Sharon: What made you segue to doing what you do now, the art jewelry and automata, the mechanical area? Please explain what that is, because I think it’s incredible but I don’t think a lot of people know what it is.
Kimberly: An automaton is a machine that seems to move by itself, a self-automating machine. When I made my first one, I was barely familiar with the word itself. It’s an interesting story; I did make jewelry on my own. While I was working at the goldsmithing store, I made gifts for my friends and family, very small, pretty things. My son’s father passed away, and that was how I segued into making what I feel like—how do I explain it? I finally found myself. I found what I was supposed to be doing, and it was a strange way to discover that. I was very close with my son’s father, although I was married to somebody else. He was very much a part of our family. He would spend holidays with us, and when he passed away suddenly, that changed everything. It galvanized me, and I ended up researching kinetic jewelry. I came upon automata and made a piece.
I finished it about a month after he passed away—I started it right after he passed. It was large and clunky and strange. It was an adult figure with a tiny child figure. When you turn the crank, the adult lifts the child and gives it a kiss and then puts it back down. It encompassed everything about what it’s like to have the other parent pass away like that and leave you alone to parent. I feel like that was a gift from my son’s father. I think everything is energy. I think matter is compressed energy, so I completely believe in things like that happening. I think it was a gift. He allowed me to open a window or a door inside myself to be able to access deeper emotions, things that shouldn’t stay stuck inside, things that needed to get expressed. That was amazing for me, and it changed my life. It was a form of art therapy. Instead of sitting with all of these challenging emotions, strong emotions, I could get them out in a creative way into an actual object. That was the most extraordinary thing to me.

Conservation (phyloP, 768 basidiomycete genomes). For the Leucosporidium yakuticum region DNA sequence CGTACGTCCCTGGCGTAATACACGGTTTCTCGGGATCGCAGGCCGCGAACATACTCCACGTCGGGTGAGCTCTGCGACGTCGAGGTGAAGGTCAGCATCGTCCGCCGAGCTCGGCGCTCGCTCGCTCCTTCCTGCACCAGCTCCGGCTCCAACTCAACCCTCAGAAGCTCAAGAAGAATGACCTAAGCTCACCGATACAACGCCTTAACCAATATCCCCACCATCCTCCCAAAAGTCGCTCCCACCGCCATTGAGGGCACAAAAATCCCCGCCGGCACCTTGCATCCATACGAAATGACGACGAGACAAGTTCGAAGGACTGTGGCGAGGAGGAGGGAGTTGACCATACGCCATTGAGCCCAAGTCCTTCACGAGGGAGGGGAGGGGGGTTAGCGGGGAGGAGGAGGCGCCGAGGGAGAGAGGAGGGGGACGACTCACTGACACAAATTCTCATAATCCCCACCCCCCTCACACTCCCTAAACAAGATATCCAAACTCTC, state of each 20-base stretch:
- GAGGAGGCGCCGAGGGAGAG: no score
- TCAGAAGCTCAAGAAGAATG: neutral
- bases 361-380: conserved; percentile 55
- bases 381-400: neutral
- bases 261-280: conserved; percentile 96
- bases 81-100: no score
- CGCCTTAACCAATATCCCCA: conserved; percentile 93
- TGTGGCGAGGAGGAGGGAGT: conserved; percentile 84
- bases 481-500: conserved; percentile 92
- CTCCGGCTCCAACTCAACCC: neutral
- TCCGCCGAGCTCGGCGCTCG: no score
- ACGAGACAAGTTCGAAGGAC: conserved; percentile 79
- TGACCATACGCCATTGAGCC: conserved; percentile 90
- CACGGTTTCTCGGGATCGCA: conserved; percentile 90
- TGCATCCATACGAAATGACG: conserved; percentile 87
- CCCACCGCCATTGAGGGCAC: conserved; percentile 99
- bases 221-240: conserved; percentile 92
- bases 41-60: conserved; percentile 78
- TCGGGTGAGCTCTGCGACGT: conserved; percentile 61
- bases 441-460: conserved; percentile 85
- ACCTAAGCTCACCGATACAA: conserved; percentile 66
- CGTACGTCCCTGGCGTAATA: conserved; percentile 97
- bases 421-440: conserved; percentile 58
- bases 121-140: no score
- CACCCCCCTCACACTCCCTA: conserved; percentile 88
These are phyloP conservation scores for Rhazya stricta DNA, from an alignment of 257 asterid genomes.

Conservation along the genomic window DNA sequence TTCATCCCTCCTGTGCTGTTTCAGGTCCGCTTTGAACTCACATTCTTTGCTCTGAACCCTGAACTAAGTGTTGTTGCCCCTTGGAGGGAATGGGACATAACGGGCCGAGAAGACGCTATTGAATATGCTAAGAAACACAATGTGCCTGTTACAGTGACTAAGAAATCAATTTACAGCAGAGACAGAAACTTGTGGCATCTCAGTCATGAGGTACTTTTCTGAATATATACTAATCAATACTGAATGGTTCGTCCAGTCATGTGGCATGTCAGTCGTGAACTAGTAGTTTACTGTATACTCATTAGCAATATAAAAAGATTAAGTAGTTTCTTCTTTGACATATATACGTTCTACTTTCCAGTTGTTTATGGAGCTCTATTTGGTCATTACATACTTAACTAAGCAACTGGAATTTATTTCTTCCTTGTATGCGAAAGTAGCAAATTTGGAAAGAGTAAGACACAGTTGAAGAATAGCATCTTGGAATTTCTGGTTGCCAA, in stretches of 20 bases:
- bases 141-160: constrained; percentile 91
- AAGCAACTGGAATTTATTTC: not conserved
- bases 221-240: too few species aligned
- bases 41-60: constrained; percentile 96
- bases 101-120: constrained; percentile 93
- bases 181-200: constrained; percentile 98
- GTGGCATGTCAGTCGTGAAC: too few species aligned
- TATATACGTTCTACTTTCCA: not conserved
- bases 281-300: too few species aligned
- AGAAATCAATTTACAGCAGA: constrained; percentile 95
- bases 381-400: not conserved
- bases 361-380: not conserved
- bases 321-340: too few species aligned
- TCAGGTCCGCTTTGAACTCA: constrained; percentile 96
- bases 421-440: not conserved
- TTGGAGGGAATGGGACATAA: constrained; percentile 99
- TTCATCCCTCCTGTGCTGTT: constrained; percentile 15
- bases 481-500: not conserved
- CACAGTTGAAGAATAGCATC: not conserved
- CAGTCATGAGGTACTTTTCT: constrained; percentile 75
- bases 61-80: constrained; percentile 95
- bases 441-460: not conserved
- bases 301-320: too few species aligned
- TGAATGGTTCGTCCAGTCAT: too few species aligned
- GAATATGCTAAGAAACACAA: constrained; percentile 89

After I made the first one, which of course didn’t work—I used glue with metal and wood, and it all fell apart after about two months—I started researching how you’re actually supposed to do it and what works best. With each piece I learned so much. You make a whole lot of mistakes when you’re making these pieces. I made mistake after mistake after mistake, and I made enough to learn from each one. It’s a difficult process making these things. It’s all trial and error over and over, changing a little bit here or there. You’re repeating yourself, taking things apart and changing it and then putting it all back together again. It doesn’t work, so you do that for hours and days and months. You have to be obsessed, I think, with this sort of fulfillment.
Sharon: I was paying attention to one particular piece on your website. It’s so elegant. It’s amazing. The mechanical action is amazing and smooth; I can’t imagine what must go into getting it to that point. Did you see one and say, “Oh, that’s really cool. That expresses everything I want to say”? What met your eye first?
Kimberly: No, I didn’t see anything. It was researching. I made a piece. There was a competition online somewhere, and the theme was motion and movement. In the course of researching—and this was happening just when my son’s father passed—I ended up—I don’t know; there wasn’t a lot of information out there back then. It was not my usual way of operating up until that point. Again, I connected to my son’s father helping me out on that end. In fact, I believe all our ancestors are sitting around helping us all the time. If you open yourself to that, it makes life pretty miraculous. So, they are jewelry, yes.
Sharon: They are jewelry. I didn’t know if they were objects or if they were jewelry. Do you consider them jewelry because they’re so beautiful, or are they meant to be worn around your neck?
Kimberly: Yes, they have a bail, most of them. I think I’ve made three that do not have a bail, but all the others have a way to wear them as a necklace.
Sharon: And your narrative art jewelry—first of all, how would you explain narrative art or narrative jewelry?